I was in the kitchen making coffee when Isabel and Trip cornered me for an explanation of the previous day’s events.
“The police don’t really know what happened,” I began, choosing my words carefully. “It looks like Mr. Wimby was hurt.”
“Badly?” Isabel asked.
I cleared my throat. “Yes,” I said, holding fast to honesty as long as I could.
“What about Priscilla?” Trip asked.
Keep to the script, I reminded myself. “We don’t know for sure, Trip. Priscilla was not there. Her mom was not there either.” This response was technically true even if it was woefully inadequate.
“Where did they go?” Isabel asked.
“We don’t know that either,” I began before breaking my string of technical truths and embracing a lie: “I think they may have just decided to leave Montecito.” I counted this as a white lie that did more good than harm. My kids feared the prospect of kidnapping more than death, and I did not want to inspire nightmares of mothers and children being snatched from gated homes.
“Is Priscilla ok?” Trip asked, his eyes moist.
I bent over his chair and palmed the back of his head. I wanted so badly to assure him that she was fine. That Priscilla and her mom were on some great adventure, having fun, eating cotton candy, seeing the world. But I could not make the words come out. “I hope so, Trip.”
A knock at the front door signaled that my family time was over: 7:15 am; these guys were not joking about bright and early.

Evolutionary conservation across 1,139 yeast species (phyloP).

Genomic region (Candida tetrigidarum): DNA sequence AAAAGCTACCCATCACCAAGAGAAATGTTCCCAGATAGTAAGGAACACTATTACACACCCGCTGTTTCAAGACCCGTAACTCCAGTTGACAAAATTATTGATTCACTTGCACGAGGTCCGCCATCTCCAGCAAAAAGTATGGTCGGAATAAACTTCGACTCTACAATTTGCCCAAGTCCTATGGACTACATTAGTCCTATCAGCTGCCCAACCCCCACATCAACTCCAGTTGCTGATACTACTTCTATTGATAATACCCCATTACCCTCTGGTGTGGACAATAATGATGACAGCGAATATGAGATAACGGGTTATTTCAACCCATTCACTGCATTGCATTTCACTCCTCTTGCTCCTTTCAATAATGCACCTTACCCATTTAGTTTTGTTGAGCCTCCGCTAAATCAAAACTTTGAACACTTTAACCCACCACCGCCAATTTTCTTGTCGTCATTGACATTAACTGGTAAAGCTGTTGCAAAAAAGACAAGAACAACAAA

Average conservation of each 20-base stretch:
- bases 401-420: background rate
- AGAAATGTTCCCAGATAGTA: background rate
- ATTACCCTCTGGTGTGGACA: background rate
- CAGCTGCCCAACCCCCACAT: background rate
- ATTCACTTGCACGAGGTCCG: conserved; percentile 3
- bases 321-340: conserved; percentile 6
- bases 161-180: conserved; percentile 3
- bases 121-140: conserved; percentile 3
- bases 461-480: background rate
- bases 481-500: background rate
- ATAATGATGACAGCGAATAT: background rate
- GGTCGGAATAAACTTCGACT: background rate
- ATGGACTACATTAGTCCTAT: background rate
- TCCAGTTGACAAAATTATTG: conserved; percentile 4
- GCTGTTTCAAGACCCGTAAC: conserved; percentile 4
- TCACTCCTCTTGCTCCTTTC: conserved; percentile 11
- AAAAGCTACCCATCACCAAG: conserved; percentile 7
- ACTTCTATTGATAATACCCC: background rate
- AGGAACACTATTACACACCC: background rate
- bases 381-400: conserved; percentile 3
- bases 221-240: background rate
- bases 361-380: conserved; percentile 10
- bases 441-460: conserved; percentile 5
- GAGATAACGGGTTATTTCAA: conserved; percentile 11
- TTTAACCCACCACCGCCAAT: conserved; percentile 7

“Who are they?” Trip asked.
“They are the guys who will find Priscilla and her mom,” I said. “And I’m going to help them.” Trip broke into a wide smile: his dad the hero! Unfortunately, this only made me feel worse.
I greeted agents Quinton and Randall plus two fresh faces on the front porch and led them back to my gar-office. No one batted an eye at the conditions which made me far less self-conscious. Agents Quinton and Randall brought a folding table from the back of the suburban and a few extra chairs. Suit jackets came off, sleeves were rolled up, and everyone got to the grim task of chasing murderers and thieves.
The work began with a white board: who were the players? I organized them into insiders – a group that included Cyrus and the quartet of Umed, Kai, Noah, and Reuben – agents – principally ExOh’s stockbrokers, CPA, and rubber-stamp lawyers – and outsiders: the company’s investors.
“Have Larry, Curly, and Moe heard the news?” Agent Randall asked, referring to Umed, Kai, Noah, and Reuben.
“I… I don’t know,” I admitted.
“We’re not off to a good start here, Mr. Crawford,” Agent Randall said.
“How did you communicate with them?” Agent Quinton asked, trying a different approach.
“By…,” I cleared my throat, instinctively embarrassed at what I would say next. “By BatSignal.”
Agent Randall tossed her pencil in the air and dropped her head, defeated.
To prove that I was not referring to the actual-yet-fictional Batman, I whipped out my phone, opened the BatSignal app and typed out a message to the team: Have you heard the news?
BatSignal promptly informed me that the accounts of everyone except Cyrus and me had been deleted.
“Interesting,” Agent Randall said. “We’ll put a pin in that and revisit later.”
Agent Quinton shook his head. “This is all well and good, but the most important name is not on your whiteboard, Mr. Crawford. Where does VIP fit into this?”
“VIP?” I asked, the distant chime of familiarity echoing in my head.
“Vladimir Ignat Petronovski,” Agent Randall said. “The worst of your bad guys.”